1) The publishing service wants a percentage for doing nothing. They will charge you an up-front fee AND a percentage of future sales. Note that while Amazon, Barnes and Noble, and other *distributors* charge a percentage, it is for an actual service per sale (having the storefront, handling credit cards and customer satisfaction, etc.) Only pay for services rendered.

2) The service wants to keep the rights, including the rights to license them to other publishers. NO. If they want rights, they PAY for them.

3) They control the royalties AND the sales data. So how would you determine they owe you money? If they say you only sold three books, how can you prove them wrong? (N.B. traditional publishers do this too. There have been many lawsuits and more are coming.)

4) The name of the publishing service shows up on this list, or is in any way affiliated, powered by, or does lunch with Author Solutions. (Go to David Gaughran’s excellent website and search for “Author Solutions” to get all the sordid details.) [Note from OM: Or just click this link.]

But I don’t know how to (edit, get cover art, format ebooks, etc.)

Not to worry. There are honest service providers out there. One that is favorably mentioned by many indie writers is Lucky Bat Books. They can do pretty much everything you need, and *only* what you need, and it’s all flat fee. The Kindleboard Forums have posters that are editors and artists, looking for work, and the community is quite friendly and helpful about giving recommendations if you ask nicely.

What if I do it wrong?

And here’s the true beauty of indie publishing ;-) Nothing is permanent but change. You can change the cover. The font. The vast plethora of stupid errors that detail-oriented readers helpfully point out after your book goes live (*cough*Anachronda*cough*). ALL that can be changed, uploaded, and hey-presto, it never happened! BUT. Only if you keep your rights. Only if you retain control. And that’s a major reason to stay away from the scammers.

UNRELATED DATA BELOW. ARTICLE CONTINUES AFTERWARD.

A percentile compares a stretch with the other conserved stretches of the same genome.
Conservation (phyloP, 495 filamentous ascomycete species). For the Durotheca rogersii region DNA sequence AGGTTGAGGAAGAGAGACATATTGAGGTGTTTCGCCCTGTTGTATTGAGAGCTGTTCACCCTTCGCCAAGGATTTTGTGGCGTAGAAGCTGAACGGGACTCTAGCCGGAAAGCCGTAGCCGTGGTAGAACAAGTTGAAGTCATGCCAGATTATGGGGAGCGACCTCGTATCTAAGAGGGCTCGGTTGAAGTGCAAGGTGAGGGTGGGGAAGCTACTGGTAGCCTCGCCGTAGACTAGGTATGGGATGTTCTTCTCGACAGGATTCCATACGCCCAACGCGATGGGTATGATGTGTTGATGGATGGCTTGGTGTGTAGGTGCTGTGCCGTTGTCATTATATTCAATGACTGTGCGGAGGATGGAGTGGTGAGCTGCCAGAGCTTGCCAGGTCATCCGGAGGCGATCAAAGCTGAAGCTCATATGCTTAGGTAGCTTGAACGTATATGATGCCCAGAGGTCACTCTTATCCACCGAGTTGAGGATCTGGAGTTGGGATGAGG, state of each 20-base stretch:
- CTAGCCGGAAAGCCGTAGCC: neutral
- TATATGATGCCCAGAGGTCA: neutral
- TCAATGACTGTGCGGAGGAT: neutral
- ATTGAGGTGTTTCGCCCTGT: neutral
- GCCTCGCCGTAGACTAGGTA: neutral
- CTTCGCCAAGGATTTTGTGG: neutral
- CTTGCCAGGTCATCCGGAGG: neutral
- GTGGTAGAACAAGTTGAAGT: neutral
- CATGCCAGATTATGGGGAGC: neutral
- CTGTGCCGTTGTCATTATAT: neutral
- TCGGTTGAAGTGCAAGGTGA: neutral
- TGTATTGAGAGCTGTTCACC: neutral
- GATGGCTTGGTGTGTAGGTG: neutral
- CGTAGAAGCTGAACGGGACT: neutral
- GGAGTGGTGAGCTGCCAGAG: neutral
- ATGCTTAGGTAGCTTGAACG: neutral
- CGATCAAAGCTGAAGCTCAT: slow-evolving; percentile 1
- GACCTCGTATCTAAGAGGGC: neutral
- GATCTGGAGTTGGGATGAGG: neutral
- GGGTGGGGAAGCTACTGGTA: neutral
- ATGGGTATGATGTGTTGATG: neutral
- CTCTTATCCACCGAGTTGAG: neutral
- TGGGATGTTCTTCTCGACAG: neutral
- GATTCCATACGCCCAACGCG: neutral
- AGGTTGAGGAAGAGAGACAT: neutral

Useful Resources:

David Gaughran
Passive Voice
Joe Konrath
Dean Wesley Smith
Preditors and Editors

Books For Morons

Long-time lurker Scott e-mails to recommend Prejudices: First Series, the first of a six-volume collection of H. L. Mencken's literary and theater reviews. Scott says it's in the public domain, so he found a copy of the text, first published in 1919, cleaned it up, and made it into a DRM-free e-book.

And by the way, it's also the source of the AoSHQ masthead quote. In context, it's from an essay wherein Mr. Mencken expressed his displeasure at the direction the poets of the time were going:

Ezra Pound? The American in headlong flight from America – to England, to Italy, to the Middle Ages, to ancient Greece, to Cathay and points East. Pound, it seems to me, is the most picturesque man in the whole movement – a professor turned fantee, Abelard in grand opera. His knowledge is abysmal; he has it readily on tap; moreover, he has a fine ear, and has written many an excellent verse. But now all the glow and gusto of the bard have been transformed into the rage of the pamphleteer: he drops the lute for the bayonet. One sympathizes with him in his choler. The stupidity he combats is actually almost unbearable. Every normal man must be tempted, at times, to spit on his hands, hoist the black flag, and begin slitting throats. But this business, alas, is fatal to the placid moods and fine other-worldliness of the poet.
Scott also mentions Mencken's A Little Book in C Major, which is mostly a collection of one-liners, such as the ever-popular "Democracy is the theory that the common people know what they want, and deserve to get it good and hard."

Come to think of it, that wouldn't make a bad masthead quote, either.

___________

I would like to thank author William Krasinski for sending me a gift certificate for his Kindle book ExtendedCompanion, which looks to be the first book of a science fiction series. From Amazon:

Breakthrough technology is great, until you live long enough to become obsolete. Wilek and the other ABC captains have successfully handled this over the past century, but a resurgent Earth jealousy eying the Off Worlds will soon put the hype to the test.
Add to the mix an unasked for new crew 'mate', salty recruits and a happy bio, Captain Wilek may reach his last good nerve long before Earth

___________

So that's all for this week. As always, book thread tips, suggestions, rumors, threats, and insults may be sent to OregonMuse, Proprietor, AoSHQ Book Thread, at aoshqbookthread, followed by the 'at' sign, and then 'G' mail, and then dot cee oh emm.

What have you all been reading this week? Hopefully something good, because, as I keep saying, life is too short to be reading lousy books.